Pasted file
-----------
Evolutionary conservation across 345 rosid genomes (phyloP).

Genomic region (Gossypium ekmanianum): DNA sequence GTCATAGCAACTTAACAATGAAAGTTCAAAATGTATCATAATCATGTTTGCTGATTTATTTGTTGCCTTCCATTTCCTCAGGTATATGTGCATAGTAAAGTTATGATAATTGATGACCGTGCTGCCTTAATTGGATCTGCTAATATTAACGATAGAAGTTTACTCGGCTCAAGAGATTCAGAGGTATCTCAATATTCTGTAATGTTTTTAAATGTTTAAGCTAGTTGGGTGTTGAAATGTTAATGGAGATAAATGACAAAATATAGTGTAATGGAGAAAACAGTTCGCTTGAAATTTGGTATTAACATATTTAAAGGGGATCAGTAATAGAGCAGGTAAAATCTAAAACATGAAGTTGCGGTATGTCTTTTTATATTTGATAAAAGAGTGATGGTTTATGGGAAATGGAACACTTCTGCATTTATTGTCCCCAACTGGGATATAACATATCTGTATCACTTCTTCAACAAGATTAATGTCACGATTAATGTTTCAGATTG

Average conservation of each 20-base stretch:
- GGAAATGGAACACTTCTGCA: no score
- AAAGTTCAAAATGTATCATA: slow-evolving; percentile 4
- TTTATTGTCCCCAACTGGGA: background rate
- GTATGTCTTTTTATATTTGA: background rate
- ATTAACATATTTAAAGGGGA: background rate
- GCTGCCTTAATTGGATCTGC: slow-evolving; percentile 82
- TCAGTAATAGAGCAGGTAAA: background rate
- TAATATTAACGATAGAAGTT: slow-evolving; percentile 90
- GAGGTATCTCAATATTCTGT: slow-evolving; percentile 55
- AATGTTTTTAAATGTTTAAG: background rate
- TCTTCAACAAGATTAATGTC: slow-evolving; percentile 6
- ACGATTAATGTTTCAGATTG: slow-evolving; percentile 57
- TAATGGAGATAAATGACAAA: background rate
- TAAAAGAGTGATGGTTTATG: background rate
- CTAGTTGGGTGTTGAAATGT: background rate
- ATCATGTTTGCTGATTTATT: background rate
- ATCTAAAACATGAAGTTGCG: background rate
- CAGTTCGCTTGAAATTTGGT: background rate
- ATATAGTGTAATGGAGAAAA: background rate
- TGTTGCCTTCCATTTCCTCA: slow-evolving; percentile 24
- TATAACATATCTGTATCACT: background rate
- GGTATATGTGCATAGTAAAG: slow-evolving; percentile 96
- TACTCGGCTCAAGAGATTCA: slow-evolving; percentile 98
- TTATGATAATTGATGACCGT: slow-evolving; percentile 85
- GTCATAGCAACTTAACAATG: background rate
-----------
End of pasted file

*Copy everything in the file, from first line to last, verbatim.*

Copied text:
Evolutionary conservation across 345 rosid genomes (phyloP).

Genomic region (Gossypium ekmanianum): DNA sequence GTCATAGCAACTTAACAATGAAAGTTCAAAATGTATCATAATCATGTTTGCTGATTTATTTGTTGCCTTCCATTTCCTCAGGTATATGTGCATAGTAAAGTTATGATAATTGATGACCGTGCTGCCTTAATTGGATCTGCTAATATTAACGATAGAAGTTTACTCGGCTCAAGAGATTCAGAGGTATCTCAATATTCTGTAATGTTTTTAAATGTTTAAGCTAGTTGGGTGTTGAAATGTTAATGGAGATAAATGACAAAATATAGTGTAATGGAGAAAACAGTTCGCTTGAAATTTGGTATTAACATATTTAAAGGGGATCAGTAATAGAGCAGGTAAAATCTAAAACATGAAGTTGCGGTATGTCTTTTTATATTTGATAAAAGAGTGATGGTTTATGGGAAATGGAACACTTCTGCATTTATTGTCCCCAACTGGGATATAACATATCTGTATCACTTCTTCAACAAGATTAATGTCACGATTAATGTTTCAGATTG

Average conservation of each 20-base stretch:
- GGAAATGGAACACTTCTGCA: no score
- AAAGTTCAAAATGTATCATA: slow-evolving; percentile 4
- TTTATTGTCCCCAACTGGGA: background rate
- GTATGTCTTTTTATATTTGA: background rate
- ATTAACATATTTAAAGGGGA: background rate
- GCTGCCTTAATTGGATCTGC: slow-evolving; percentile 82
- TCAGTAATAGAGCAGGTAAA: background rate
- TAATATTAACGATAGAAGTT: slow-evolving; percentile 90
- GAGGTATCTCAATATTCTGT: slow-evolving; percentile 55
- AATGTTTTTAAATGTTTAAG: background rate
- TCTTCAACAAGATTAATGTC: slow-evolving; percentile 6
- ACGATTAATGTTTCAGATTG: slow-evolving; percentile 57
- TAATGGAGATAAATGACAAA: background rate
- TAAAAGAGTGATGGTTTATG: background rate
- CTAGTTGGGTGTTGAAATGT: background rate
- ATCATGTTTGCTGATTTATT: background rate
- ATCTAAAACATGAAGTTGCG: background rate
- CAGTTCGCTTGAAATTTGGT: background rate
- ATATAGTGTAATGGAGAAAA: background rate
- TGTTGCCTTCCATTTCCTCA: slow-evolving; percentile 24
- TATAACATATCTGTATCACT: background rate
- GGTATATGTGCATAGTAAAG: slow-evolving; percentile 96
- TACTCGGCTCAAGAGATTCA: slow-evolving; percentile 98
- TTATGATAATTGATGACCGT: slow-evolving; percentile 85
- GTCATAGCAACTTAACAATG: background rate